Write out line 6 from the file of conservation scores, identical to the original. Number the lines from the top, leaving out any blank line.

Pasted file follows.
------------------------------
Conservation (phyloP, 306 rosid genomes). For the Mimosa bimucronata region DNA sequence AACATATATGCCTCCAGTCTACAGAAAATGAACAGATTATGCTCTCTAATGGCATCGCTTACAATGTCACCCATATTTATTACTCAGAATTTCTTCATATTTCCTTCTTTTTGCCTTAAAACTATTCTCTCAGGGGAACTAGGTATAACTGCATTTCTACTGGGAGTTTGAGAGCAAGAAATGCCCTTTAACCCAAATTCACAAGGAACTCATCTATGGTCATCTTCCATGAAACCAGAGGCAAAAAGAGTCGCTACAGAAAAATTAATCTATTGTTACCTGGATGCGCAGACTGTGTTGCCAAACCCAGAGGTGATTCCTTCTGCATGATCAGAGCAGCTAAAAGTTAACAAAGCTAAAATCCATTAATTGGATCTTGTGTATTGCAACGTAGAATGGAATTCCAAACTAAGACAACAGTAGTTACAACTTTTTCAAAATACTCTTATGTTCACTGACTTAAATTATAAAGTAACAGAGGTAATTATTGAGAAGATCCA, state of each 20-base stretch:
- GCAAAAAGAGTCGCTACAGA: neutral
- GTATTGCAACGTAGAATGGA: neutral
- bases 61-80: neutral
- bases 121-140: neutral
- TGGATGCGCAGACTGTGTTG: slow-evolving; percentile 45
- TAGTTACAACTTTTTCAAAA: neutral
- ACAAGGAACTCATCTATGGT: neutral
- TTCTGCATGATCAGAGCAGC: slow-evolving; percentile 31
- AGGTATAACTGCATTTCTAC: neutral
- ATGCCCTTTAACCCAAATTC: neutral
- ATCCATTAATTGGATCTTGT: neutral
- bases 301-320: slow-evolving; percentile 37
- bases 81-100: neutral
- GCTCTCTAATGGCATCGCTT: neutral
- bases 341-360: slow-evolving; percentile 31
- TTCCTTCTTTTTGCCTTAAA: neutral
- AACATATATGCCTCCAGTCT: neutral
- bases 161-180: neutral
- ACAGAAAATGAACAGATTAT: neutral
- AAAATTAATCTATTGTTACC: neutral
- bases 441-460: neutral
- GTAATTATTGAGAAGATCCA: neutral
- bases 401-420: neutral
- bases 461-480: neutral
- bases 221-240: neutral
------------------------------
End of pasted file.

- TGGATGCGCAGACTGTGTTG: slow-evolving; percentile 45